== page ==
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Posted at 1:25 PM ET, 10/28/2010

'The Office's' John Krasinski, also a time traveler?

By Liz Kelly

Update: I've just heard back from the assistant curator from the Statens Museum for Kunst and apparently I misidentified the Carl Adolf Feilberg depicted in the painting. He is not, as it turns out, the Danish-born Australian journalist but a soap and candle maker.

"Carl Adolf Feilberg was also born in 1810 and was Købke's brother-in-law," writes assistant curator Line Marie Thorsen. "Feilberg established Falkonergaardens Fabrikker (The Factories of Falkonergaarden) in 1842, where soap and candles were produced and as far as we know, he died in 1896."

So there you have it. Still beats beet farming.

-- Friday, Oct. 29, 9:44 a.m. ET

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Karl Adolf Feilberg or "The Office's" John Krasinski? (Courtesy of Statens Museum for Kunst)

Speaking of time travelers, here's another report from the flux capacitor department.

When Ann Arbor, Mich., student Johanna Franzen and her boyfriend sought shelter from the rain in a Copenhagen museum, they hardly expected to be confronted by a painting of what appeared to be "The Office's" Jim Halpert (a.k.a. John Krasinski). Especially since the painting was produced by artist Christen Kobke in 1835.

"We were in a room that had a bunch of paintings (other portraits, cows ... apparently cows are a common theme in Danish painting)," wrote Franzen in an e-mail this morning, "and my boyfriend noticed this painting in particular. He called me over and asked me if I was thinking the same thing he was -- and I asked, 'Jim from The Office'?"

John Krasinski's reaction, after the jump...

"The resemblance was so uncanny," wrote Franzen, "that we were joking about how it made us think it was some publicity stunt (like when Stephen Colbert had his portrait put in the Smithsonian)."

Franzen then took a photo (which was allowed by the museum -- the Statens Museum for Kunst, in case you want to visit), posted it to her Facebook page and Reddit and the rest is, well, history. The photo went viral and sparked a lively debate about whether it was real or had been PhotoShopped.

Turns out it's real enough. Here it is in the museum's official online database. The painting depicts Carl Adolf Feilberg who, according to Wikipedia, was a Danish-born Australian journalist and human rights activist with a ridiculously colorful past. Here's a quote from Feilberg on the treatment of Australia's aboriginal population:

This, in plain language, is how we deal with the aborigines: On occupying new territory the aboriginal inhabitants are treated exactly in the same way as the wild beasts or birds the settlers may find there. Their lives and their property, the nets, canoes, and weapons which represent as much labour to them as the stock and buildings of the white settler, are held by the Europeans as being at their absolute disposal.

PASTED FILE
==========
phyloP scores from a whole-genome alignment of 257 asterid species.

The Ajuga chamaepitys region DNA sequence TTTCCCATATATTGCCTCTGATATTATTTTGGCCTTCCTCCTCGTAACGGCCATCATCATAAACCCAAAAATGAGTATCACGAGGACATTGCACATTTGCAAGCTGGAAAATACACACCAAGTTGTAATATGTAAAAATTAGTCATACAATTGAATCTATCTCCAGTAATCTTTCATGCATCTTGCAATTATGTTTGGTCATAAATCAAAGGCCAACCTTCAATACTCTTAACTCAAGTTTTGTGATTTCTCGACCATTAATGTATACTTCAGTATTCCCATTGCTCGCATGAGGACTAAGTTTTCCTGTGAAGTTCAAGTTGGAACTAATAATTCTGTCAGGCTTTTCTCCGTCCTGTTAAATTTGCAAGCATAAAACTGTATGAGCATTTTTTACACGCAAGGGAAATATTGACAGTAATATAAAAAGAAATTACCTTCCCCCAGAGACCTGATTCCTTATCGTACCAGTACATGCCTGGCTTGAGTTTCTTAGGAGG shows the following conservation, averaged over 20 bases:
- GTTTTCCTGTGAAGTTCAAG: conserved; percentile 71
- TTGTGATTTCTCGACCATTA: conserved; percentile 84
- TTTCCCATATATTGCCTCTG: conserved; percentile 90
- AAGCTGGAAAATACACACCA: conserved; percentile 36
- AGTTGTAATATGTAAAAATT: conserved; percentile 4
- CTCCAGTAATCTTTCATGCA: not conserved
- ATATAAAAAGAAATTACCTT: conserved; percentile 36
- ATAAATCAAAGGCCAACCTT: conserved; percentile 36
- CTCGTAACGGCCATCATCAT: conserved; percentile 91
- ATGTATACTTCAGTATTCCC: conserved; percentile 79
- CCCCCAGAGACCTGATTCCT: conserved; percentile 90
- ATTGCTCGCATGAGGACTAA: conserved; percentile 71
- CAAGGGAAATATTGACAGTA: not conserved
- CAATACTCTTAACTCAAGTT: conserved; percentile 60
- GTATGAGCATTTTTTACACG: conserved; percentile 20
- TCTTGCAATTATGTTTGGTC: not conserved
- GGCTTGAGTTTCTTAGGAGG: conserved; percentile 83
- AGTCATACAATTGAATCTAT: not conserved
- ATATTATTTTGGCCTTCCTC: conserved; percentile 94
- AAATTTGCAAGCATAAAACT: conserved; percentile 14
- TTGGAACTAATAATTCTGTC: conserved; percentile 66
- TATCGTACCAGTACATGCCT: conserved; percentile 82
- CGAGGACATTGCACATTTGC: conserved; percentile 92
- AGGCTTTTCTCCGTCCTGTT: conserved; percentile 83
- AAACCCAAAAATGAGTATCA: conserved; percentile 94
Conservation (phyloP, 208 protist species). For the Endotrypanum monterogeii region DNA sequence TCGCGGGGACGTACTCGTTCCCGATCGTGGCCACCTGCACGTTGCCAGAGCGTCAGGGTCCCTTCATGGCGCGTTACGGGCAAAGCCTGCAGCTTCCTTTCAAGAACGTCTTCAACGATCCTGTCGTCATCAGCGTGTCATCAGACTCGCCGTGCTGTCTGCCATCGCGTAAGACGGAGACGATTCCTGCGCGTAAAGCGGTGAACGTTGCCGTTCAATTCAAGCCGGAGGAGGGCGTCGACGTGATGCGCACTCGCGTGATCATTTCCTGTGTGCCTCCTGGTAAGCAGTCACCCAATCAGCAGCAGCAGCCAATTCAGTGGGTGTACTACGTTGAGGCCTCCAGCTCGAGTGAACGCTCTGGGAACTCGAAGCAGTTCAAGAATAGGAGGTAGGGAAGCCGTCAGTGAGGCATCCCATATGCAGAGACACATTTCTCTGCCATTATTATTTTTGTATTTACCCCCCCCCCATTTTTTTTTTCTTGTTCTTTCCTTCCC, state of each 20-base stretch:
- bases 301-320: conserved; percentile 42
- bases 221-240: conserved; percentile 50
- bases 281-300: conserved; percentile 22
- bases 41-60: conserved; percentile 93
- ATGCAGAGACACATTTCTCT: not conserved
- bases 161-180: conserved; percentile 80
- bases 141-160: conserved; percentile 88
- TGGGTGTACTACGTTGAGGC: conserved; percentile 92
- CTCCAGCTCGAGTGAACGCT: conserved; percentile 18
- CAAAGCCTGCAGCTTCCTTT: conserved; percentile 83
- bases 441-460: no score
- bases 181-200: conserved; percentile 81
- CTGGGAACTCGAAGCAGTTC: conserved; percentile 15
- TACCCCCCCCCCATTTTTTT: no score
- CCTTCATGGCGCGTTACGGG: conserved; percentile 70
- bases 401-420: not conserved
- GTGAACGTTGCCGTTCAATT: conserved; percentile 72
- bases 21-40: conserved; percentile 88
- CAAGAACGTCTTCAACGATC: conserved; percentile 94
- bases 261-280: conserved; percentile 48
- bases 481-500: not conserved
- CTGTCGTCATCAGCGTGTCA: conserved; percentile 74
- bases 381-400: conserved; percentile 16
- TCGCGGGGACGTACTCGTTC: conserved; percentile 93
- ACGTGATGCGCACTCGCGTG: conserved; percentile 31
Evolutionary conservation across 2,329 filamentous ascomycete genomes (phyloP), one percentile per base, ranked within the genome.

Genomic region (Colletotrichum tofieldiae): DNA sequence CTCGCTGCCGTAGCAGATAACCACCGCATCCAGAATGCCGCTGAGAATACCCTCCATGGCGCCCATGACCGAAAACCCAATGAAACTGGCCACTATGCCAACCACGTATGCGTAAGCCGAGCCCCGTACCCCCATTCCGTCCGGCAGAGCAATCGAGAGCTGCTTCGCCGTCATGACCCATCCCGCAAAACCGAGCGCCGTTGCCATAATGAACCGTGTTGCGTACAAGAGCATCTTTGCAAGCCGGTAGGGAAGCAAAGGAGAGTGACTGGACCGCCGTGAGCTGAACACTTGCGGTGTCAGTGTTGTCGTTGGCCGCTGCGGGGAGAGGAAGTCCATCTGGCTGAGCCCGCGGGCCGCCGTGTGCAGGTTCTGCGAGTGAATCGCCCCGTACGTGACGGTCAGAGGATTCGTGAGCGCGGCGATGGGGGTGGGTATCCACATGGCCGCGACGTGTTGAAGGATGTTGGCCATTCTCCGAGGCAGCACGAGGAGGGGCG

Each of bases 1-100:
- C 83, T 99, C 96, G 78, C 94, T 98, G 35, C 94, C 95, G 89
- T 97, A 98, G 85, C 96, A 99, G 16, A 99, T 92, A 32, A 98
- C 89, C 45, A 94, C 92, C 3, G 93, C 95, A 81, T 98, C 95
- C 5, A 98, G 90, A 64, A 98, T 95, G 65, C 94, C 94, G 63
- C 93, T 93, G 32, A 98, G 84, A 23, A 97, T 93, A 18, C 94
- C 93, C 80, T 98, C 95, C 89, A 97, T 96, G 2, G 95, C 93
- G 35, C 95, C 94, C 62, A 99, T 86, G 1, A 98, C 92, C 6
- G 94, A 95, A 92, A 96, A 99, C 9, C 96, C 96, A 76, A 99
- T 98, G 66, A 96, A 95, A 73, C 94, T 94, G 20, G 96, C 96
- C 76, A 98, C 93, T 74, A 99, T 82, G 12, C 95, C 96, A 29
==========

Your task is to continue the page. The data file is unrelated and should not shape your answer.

We think Jim Halpert would be proud.

We managed to contact Krasinski via his publicist to get his reaction: "Wow! Seems a little highbrow for NBC marketing. ... But I like it!"

In any case, we hope "The Office" writers can figure out a way to work the painting into a future episode. Time travel? Dwight would be so jealous.

By Liz Kelly  | October 28, 2010; 1:25 PM ET
Categories:  Pop Culture  
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Comments

Hopefully the comments to this post will include the same intellectual vigor as the comments in the other time travel post. My theory is that Feilberg had access to a looking glass that got crossed up with NBCs HD Office feed. In any case, clearly, something odd is going on with the space-time continuum.

Or, maybe the 25th anniversary of Back to the Future has fundamentally altered the time line. Wait, why is the picture of Jen Chaney in the masthead starting to fade....

Posted by: MStreet1 | October 28, 2010 2:01 PM | Report abuse

Weird. Here's a plot idea: Jim is researching his family history as a project to give to his daughter when she grows up.

In his research online, he finds this painting of "Johann Van Der Halpert," a 19th century furrier and paper goods trader from Amsterdam. Jim calculates that this is his great-great-great-uncle.

Of course, he can't resist temptation and uses the image to convince Dwight (and eventually Michael) that he is a time-traveller, sent from the future to protect the world's paper supplies from running out -- and terminator robots.

Posted by: ablasko73 | October 29, 2010 2:17 PM | Report abuse

Weird. Here's a plot idea: Jim is researching his family history as a project to give to his daughter when she grows up.

In his research online, he finds this painting of "Johann Van Der Halpert," a 19th century furrier and paper goods trader from Amsterdam. Jim calculates that this is his great-great-great-uncle.

Of course, he can't resist temptation and uses the image to convince Dwight (and eventually Michael) that he is a time-traveller, sent from the future to protect the world's paper supplies from running out -- and terminator robots.

Posted by: ablasko73 | October 29, 2010 2:18 PM | Report abuse

Weird. Here's a plot idea: Jim is researching his family history as a project to give to his daughter when she grows up.

In his research online, he finds this painting of "Johann Van Der Halpert," a 19th century furrier and paper goods trader from Amsterdam. Jim calculates that this is his great-great-great-uncle.

Of course, he can't resist temptation and uses the image to convince Dwight (and eventually Michael) that he is a time-traveller, sent from the future to protect the world's paper supplies from running out -- and terminator robots.

Posted by: ablasko73 | October 29, 2010 2:19 PM | Report abuse

The comments to this entry are closed.

 
 
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